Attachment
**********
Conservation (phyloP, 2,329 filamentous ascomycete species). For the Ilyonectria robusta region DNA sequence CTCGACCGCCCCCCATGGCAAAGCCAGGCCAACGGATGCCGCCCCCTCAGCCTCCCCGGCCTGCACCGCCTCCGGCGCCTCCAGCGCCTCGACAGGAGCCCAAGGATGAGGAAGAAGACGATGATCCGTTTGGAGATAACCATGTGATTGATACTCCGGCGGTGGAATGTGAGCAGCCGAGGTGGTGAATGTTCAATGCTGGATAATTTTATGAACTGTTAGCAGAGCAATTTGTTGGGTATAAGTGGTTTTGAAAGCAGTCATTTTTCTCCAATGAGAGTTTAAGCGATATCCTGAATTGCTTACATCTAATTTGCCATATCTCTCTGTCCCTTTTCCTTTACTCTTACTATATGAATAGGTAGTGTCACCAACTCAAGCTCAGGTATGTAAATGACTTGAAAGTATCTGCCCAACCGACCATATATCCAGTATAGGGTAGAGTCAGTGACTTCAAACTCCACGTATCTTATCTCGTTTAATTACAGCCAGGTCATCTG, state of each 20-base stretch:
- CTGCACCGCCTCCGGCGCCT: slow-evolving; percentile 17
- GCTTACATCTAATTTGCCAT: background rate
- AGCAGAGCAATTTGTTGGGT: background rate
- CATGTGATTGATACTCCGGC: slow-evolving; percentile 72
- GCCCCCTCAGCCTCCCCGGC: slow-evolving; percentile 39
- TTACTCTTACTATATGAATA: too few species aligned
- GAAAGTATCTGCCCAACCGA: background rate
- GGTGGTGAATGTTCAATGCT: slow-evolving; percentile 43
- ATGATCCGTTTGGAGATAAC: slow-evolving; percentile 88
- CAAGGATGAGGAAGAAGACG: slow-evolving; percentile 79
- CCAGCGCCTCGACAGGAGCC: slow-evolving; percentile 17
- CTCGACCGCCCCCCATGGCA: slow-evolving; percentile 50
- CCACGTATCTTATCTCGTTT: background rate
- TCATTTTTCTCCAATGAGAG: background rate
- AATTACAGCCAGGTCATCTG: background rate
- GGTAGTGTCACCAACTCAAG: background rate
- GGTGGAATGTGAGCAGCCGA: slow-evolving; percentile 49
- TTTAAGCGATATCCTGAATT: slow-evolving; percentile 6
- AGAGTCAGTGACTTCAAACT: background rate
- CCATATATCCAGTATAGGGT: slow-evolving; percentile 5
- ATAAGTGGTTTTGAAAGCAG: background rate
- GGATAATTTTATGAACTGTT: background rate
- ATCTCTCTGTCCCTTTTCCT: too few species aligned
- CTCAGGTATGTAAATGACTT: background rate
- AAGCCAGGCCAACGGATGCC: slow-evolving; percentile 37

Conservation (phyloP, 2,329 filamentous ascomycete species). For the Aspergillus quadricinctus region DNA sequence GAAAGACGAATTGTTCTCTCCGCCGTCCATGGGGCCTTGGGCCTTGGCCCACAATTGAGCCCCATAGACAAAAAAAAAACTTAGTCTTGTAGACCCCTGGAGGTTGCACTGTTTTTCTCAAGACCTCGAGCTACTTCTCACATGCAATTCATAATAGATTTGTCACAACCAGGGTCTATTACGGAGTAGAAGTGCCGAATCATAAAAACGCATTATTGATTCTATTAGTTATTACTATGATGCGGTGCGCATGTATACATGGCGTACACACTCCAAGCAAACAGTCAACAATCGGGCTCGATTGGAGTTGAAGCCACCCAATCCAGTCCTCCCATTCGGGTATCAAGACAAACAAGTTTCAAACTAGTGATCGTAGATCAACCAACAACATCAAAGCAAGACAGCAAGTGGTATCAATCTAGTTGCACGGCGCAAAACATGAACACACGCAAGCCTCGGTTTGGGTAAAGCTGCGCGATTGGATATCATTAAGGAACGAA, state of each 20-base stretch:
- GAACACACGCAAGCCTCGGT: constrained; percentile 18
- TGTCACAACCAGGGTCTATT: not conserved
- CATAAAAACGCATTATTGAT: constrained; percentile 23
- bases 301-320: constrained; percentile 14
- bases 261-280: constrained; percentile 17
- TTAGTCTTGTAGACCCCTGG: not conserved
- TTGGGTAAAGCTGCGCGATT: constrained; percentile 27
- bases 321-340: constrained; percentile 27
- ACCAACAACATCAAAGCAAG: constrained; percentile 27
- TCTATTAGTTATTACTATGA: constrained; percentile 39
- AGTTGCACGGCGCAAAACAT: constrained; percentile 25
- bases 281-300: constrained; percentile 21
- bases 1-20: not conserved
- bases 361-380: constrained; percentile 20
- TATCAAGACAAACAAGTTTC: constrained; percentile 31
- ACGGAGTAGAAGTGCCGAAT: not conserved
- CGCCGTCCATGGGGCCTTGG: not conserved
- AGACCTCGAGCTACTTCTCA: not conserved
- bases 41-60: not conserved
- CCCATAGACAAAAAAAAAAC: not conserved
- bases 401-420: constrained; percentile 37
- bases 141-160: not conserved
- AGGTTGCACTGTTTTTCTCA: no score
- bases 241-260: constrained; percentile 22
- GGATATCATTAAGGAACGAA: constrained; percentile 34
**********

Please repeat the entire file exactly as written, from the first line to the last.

Conservation (phyloP, 2,329 filamentous ascomycete species). For the Ilyonectria robusta region DNA sequence CTCGACCGCCCCCCATGGCAAAGCCAGGCCAACGGATGCCGCCCCCTCAGCCTCCCCGGCCTGCACCGCCTCCGGCGCCTCCAGCGCCTCGACAGGAGCCCAAGGATGAGGAAGAAGACGATGATCCGTTTGGAGATAACCATGTGATTGATACTCCGGCGGTGGAATGTGAGCAGCCGAGGTGGTGAATGTTCAATGCTGGATAATTTTATGAACTGTTAGCAGAGCAATTTGTTGGGTATAAGTGGTTTTGAAAGCAGTCATTTTTCTCCAATGAGAGTTTAAGCGATATCCTGAATTGCTTACATCTAATTTGCCATATCTCTCTGTCCCTTTTCCTTTACTCTTACTATATGAATAGGTAGTGTCACCAACTCAAGCTCAGGTATGTAAATGACTTGAAAGTATCTGCCCAACCGACCATATATCCAGTATAGGGTAGAGTCAGTGACTTCAAACTCCACGTATCTTATCTCGTTTAATTACAGCCAGGTCATCTG, state of each 20-base stretch:
- CTGCACCGCCTCCGGCGCCT: slow-evolving; percentile 17
- GCTTACATCTAATTTGCCAT: background rate
- AGCAGAGCAATTTGTTGGGT: background rate
- CATGTGATTGATACTCCGGC: slow-evolving; percentile 72
- GCCCCCTCAGCCTCCCCGGC: slow-evolving; percentile 39
- TTACTCTTACTATATGAATA: too few species aligned
- GAAAGTATCTGCCCAACCGA: background rate
- GGTGGTGAATGTTCAATGCT: slow-evolving; percentile 43
- ATGATCCGTTTGGAGATAAC: slow-evolving; percentile 88
- CAAGGATGAGGAAGAAGACG: slow-evolving; percentile 79
- CCAGCGCCTCGACAGGAGCC: slow-evolving; percentile 17
- CTCGACCGCCCCCCATGGCA: slow-evolving; percentile 50
- CCACGTATCTTATCTCGTTT: background rate
- TCATTTTTCTCCAATGAGAG: background rate
- AATTACAGCCAGGTCATCTG: background rate
- GGTAGTGTCACCAACTCAAG: background rate
- GGTGGAATGTGAGCAGCCGA: slow-evolving; percentile 49
- TTTAAGCGATATCCTGAATT: slow-evolving; percentile 6
- AGAGTCAGTGACTTCAAACT: background rate
- CCATATATCCAGTATAGGGT: slow-evolving; percentile 5
- ATAAGTGGTTTTGAAAGCAG: background rate
- GGATAATTTTATGAACTGTT: background rate
- ATCTCTCTGTCCCTTTTCCT: too few species aligned
- CTCAGGTATGTAAATGACTT: background rate
- AAGCCAGGCCAACGGATGCC: slow-evolving; percentile 37

Conservation (phyloP, 2,329 filamentous ascomycete species). For the Aspergillus quadricinctus region DNA sequence GAAAGACGAATTGTTCTCTCCGCCGTCCATGGGGCCTTGGGCCTTGGCCCACAATTGAGCCCCATAGACAAAAAAAAAACTTAGTCTTGTAGACCCCTGGAGGTTGCACTGTTTTTCTCAAGACCTCGAGCTACTTCTCACATGCAATTCATAATAGATTTGTCACAACCAGGGTCTATTACGGAGTAGAAGTGCCGAATCATAAAAACGCATTATTGATTCTATTAGTTATTACTATGATGCGGTGCGCATGTATACATGGCGTACACACTCCAAGCAAACAGTCAACAATCGGGCTCGATTGGAGTTGAAGCCACCCAATCCAGTCCTCCCATTCGGGTATCAAGACAAACAAGTTTCAAACTAGTGATCGTAGATCAACCAACAACATCAAAGCAAGACAGCAAGTGGTATCAATCTAGTTGCACGGCGCAAAACATGAACACACGCAAGCCTCGGTTTGGGTAAAGCTGCGCGATTGGATATCATTAAGGAACGAA, state of each 20-base stretch:
- GAACACACGCAAGCCTCGGT: constrained; percentile 18
- TGTCACAACCAGGGTCTATT: not conserved
- CATAAAAACGCATTATTGAT: constrained; percentile 23
- bases 301-320: constrained; percentile 14
- bases 261-280: constrained; percentile 17
- TTAGTCTTGTAGACCCCTGG: not conserved
- TTGGGTAAAGCTGCGCGATT: constrained; percentile 27
- bases 321-340: constrained; percentile 27
- ACCAACAACATCAAAGCAAG: constrained; percentile 27
- TCTATTAGTTATTACTATGA: constrained; percentile 39
- AGTTGCACGGCGCAAAACAT: constrained; percentile 25
- bases 281-300: constrained; percentile 21
- bases 1-20: not conserved
- bases 361-380: constrained; percentile 20
- TATCAAGACAAACAAGTTTC: constrained; percentile 31
- ACGGAGTAGAAGTGCCGAAT: not conserved
- CGCCGTCCATGGGGCCTTGG: not conserved
- AGACCTCGAGCTACTTCTCA: not conserved
- bases 41-60: not conserved
- CCCATAGACAAAAAAAAAAC: not conserved
- bases 401-420: constrained; percentile 37
- bases 141-160: not conserved
- AGGTTGCACTGTTTTTCTCA: no score
- bases 241-260: constrained; percentile 22
- GGATATCATTAAGGAACGAA: constrained; percentile 34